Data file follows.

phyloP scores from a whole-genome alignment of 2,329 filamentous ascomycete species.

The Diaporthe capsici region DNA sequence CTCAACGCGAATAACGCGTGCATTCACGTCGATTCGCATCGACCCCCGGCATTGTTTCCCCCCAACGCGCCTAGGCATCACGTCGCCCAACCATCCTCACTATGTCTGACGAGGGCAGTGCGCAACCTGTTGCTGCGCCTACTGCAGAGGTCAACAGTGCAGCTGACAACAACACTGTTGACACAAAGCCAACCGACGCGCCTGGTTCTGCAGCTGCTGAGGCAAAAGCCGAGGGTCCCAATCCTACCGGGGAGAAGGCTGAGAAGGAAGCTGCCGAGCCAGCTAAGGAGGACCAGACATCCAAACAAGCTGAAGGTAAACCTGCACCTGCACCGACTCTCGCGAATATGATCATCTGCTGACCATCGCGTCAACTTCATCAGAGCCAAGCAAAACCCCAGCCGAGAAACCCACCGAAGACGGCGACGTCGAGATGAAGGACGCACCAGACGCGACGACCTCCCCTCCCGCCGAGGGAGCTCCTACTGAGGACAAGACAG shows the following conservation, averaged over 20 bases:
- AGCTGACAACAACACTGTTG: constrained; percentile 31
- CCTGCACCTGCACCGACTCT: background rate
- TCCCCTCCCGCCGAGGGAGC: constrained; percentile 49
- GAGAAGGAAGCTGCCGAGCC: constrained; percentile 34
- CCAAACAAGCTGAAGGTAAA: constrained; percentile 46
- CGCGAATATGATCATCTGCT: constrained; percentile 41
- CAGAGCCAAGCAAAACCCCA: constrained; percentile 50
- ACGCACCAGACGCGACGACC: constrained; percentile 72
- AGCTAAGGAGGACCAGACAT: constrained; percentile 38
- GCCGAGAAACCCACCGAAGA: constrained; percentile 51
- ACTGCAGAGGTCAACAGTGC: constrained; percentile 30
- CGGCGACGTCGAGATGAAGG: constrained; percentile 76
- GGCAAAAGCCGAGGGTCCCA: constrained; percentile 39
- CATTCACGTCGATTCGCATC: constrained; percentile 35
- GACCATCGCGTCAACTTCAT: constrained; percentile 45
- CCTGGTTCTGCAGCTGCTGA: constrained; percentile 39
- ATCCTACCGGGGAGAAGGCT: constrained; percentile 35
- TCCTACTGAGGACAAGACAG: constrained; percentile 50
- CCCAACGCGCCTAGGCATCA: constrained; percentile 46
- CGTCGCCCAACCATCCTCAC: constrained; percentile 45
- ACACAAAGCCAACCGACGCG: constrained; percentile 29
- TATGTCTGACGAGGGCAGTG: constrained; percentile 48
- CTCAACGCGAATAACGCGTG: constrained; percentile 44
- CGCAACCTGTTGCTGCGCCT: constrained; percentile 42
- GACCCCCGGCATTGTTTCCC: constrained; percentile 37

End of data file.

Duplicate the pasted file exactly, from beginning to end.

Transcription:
phyloP scores from a whole-genome alignment of 2,329 filamentous ascomycete species.

The Diaporthe capsici region DNA sequence CTCAACGCGAATAACGCGTGCATTCACGTCGATTCGCATCGACCCCCGGCATTGTTTCCCCCCAACGCGCCTAGGCATCACGTCGCCCAACCATCCTCACTATGTCTGACGAGGGCAGTGCGCAACCTGTTGCTGCGCCTACTGCAGAGGTCAACAGTGCAGCTGACAACAACACTGTTGACACAAAGCCAACCGACGCGCCTGGTTCTGCAGCTGCTGAGGCAAAAGCCGAGGGTCCCAATCCTACCGGGGAGAAGGCTGAGAAGGAAGCTGCCGAGCCAGCTAAGGAGGACCAGACATCCAAACAAGCTGAAGGTAAACCTGCACCTGCACCGACTCTCGCGAATATGATCATCTGCTGACCATCGCGTCAACTTCATCAGAGCCAAGCAAAACCCCAGCCGAGAAACCCACCGAAGACGGCGACGTCGAGATGAAGGACGCACCAGACGCGACGACCTCCCCTCCCGCCGAGGGAGCTCCTACTGAGGACAAGACAG shows the following conservation, averaged over 20 bases:
- AGCTGACAACAACACTGTTG: constrained; percentile 31
- CCTGCACCTGCACCGACTCT: background rate
- TCCCCTCCCGCCGAGGGAGC: constrained; percentile 49
- GAGAAGGAAGCTGCCGAGCC: constrained; percentile 34
- CCAAACAAGCTGAAGGTAAA: constrained; percentile 46
- CGCGAATATGATCATCTGCT: constrained; percentile 41
- CAGAGCCAAGCAAAACCCCA: constrained; percentile 50
- ACGCACCAGACGCGACGACC: constrained; percentile 72
- AGCTAAGGAGGACCAGACAT: constrained; percentile 38
- GCCGAGAAACCCACCGAAGA: constrained; percentile 51
- ACTGCAGAGGTCAACAGTGC: constrained; percentile 30
- CGGCGACGTCGAGATGAAGG: constrained; percentile 76
- GGCAAAAGCCGAGGGTCCCA: constrained; percentile 39
- CATTCACGTCGATTCGCATC: constrained; percentile 35
- GACCATCGCGTCAACTTCAT: constrained; percentile 45
- CCTGGTTCTGCAGCTGCTGA: constrained; percentile 39
- ATCCTACCGGGGAGAAGGCT: constrained; percentile 35
- TCCTACTGAGGACAAGACAG: constrained; percentile 50
- CCCAACGCGCCTAGGCATCA: constrained; percentile 46
- CGTCGCCCAACCATCCTCAC: constrained; percentile 45
- ACACAAAGCCAACCGACGCG: constrained; percentile 29
- TATGTCTGACGAGGGCAGTG: constrained; percentile 48
- CTCAACGCGAATAACGCGTG: constrained; percentile 44
- CGCAACCTGTTGCTGCGCCT: constrained; percentile 42
- GACCCCCGGCATTGTTTCCC: constrained; percentile 37